If you listen to the generally unbearable WWE lead announcer Michael Cole, Daniel Bryan is a nerd. Cole calls a lot of people nerds as part of his shrill heel act, but when he uses the word on Bryan, a particular form of venomous derision creeps into his voice. Bryan doesn't own a TV, Cole notes. He's a vegan. And he says this stuff with the same tone that I use to discuss UC Davis riot cops, or that one mother who's choosing to raise her kids "houseless." Tough to figure what the WWE hopes to accomplish with Cole's disgusted snark overload on this guy.
Because here's the thing about Bryan: For most of the past decade, he was, by general nerd consensus, the single best independent wrestler on in America. Back then, he was Bryan Danielson, the American Dragon. He'd trained under Dean Malenko, Shawn Michaels, and William Regal. He'd built a rep all over the world. He'd wrestled in the main event of the first-ever Ring of Honor show in 2002. He'd eventually won that company's championship, and the championships of half the other indies in the country. He wrestled a particularly brutal MMA-derived submission style, one that involved twisting people into Slinkys and/or kicking them in the head really hard, over and over, with audible thwacks. He's a bad man.
But being a bad man is never enough. The WWE has built itself on chiseled, charismatic figures, and Danielson isn't that. He comes from Aberdeen, Washington—Nirvana's hometown, near Olympia. In Olympia, a vaguely stoned, permanently bewildered demeanor affects a certain percent of its population. That's Danielson. Given WWE's lack of tolerance toward wrestler weed-smoking and Danielson's ridiculous physical abilities, I have to assume that he's not actually high all the time, or ever. But he sure does seem like it. He's a vegan because he's got some weird health issues, not because of any ethical reason, and he also seems like a guy with weird health issues. When he talks, he often seems to be half-there, mumbling from somewhere in the back of his head. He sings backup on a song from the new Kimya Dawson album. He's a strange guy.
The WWE isn't quite sure what to do with strange guys. It can handle crazy guys just fine: Roddy Piper, Randy Savage, the Ultimate Warrior. And every once in a while, someone with Bryan's indie-wrestling pedigree will break through huge in the company; that's happening with CM Punk right now. But Bryan's form of sickly-introverted oddness is a hard thing for the company to sell. All those other guys were/are huge outsized personalities. Bryan is just incredibly good at pretending to fight. That's it. That's all he's got.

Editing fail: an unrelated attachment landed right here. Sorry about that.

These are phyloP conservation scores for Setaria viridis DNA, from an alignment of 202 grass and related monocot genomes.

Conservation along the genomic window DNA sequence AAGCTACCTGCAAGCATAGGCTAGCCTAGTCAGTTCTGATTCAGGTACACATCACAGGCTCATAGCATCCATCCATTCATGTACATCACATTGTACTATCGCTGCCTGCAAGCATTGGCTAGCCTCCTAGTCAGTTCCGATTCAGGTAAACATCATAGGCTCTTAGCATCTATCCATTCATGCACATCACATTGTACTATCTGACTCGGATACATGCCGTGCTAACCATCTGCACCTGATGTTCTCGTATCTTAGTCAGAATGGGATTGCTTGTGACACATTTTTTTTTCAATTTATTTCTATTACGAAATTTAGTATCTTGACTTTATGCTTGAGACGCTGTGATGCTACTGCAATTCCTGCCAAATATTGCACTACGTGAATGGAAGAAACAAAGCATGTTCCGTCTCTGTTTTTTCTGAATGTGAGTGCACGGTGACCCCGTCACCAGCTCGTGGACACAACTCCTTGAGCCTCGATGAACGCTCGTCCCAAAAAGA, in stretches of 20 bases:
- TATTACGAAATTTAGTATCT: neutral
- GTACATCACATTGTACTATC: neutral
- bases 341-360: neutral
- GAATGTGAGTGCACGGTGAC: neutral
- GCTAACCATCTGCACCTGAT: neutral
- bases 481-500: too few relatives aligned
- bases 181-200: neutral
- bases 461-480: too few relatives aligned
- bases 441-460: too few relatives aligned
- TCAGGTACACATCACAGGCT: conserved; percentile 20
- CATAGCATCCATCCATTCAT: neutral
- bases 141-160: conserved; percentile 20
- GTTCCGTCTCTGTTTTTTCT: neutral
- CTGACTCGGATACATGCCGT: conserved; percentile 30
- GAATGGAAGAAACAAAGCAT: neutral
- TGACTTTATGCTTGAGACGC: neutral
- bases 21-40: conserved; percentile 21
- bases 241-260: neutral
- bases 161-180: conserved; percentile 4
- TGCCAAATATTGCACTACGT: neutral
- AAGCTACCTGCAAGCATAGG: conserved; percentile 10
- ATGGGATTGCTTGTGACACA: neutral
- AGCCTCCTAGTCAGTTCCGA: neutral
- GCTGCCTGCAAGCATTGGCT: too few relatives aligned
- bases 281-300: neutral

Indie guys who come to the WWE often have to face periods of weird ritual humiliation, and a lot of the time they never get the chance to become anything. Low-Ki and Colt Cabana got bounced right out, and the same thing might soon happen to Mexican lucha star Místico, who the fed renamed Sin Cara. The company used to treat old WCW and ECW guys the same way. It's like they don't fully trust anyone who didn't come up through their system. Off and on, that's been Danielson's story since joining.
Danielson, renamed Daniel Bryan so that the company could own his new name, first came to TV in this weird fake reality show called NXT, in which various "rookies" compete for contracts. In a cast full of no-names, Bryan was the first one eliminated. He got to play a part when all the NXT rookies mobbed up to form an awesome devious ring-destroying bad-guy faction called Nexus. But then the WWE released Bryan, and he spent another few months on the indies before the company signed him again.
Since then, they've put faith in him, but only in fits and starts, pushing and then pulling back. For weeks at a time, he'll do nothing but lose, if he's even allowed on TV at all. In one excruciating storyline, the Bella Twins thought he was a virgin because they misheard "vegan," and it took goddamn weeks to get to that punchline. That's what they've got for him.
That's changing, slowly. At Money in the Bank, the same amazing summer pay-per-view where Punk won the WWE title, Bryan won a chaotic ladder match to score a contract that'll give him a shot at the World Heavyweight Championship anytime he wants. (The World title is paradoxically the lesser of the company's two main championships, but it's a pretty big deal nonetheless.) Bryan, at least at the outset, insisted that he was saving his shot for Wrestlemania. Maybe the company will even let him do it.
After that win, of course, Bryan went on a months-long losing spree, but that's finally over. On Smackdown last week, Bryan faced the current World Champion, the gigantic human bulldozer Mark Henry, in a cage match that Bryan actually looked like he might win. He got to kick Henry multiple times in his injured leg, exactly what Ring of Honor-era Bryan Danielson would've done, but it ended with a titanic second-rope Henry bodyslam that looked like it could've driven Bryan into the earth's crust. It was great. And even better: On the episode of Raw before that match, Bryan finally confronted shithead announcer Michael Cole, actually showing some fire. That's what he needs to do. Bryan's still not getting big cheers outside of nerd-dominated cities like New York and Chicago, and I'm still not convinced that the company is willing to take him seriously. It'll be an interesting test case: Whether a weird motherfucker with a homegrown indie-wrestling aesthetic can really get a shot in the big leagues. But this moment right here reminds me of when, like, the Dinosaur Jr. signed to Reprise. We'll see if he has a "Feel the Pain" in him.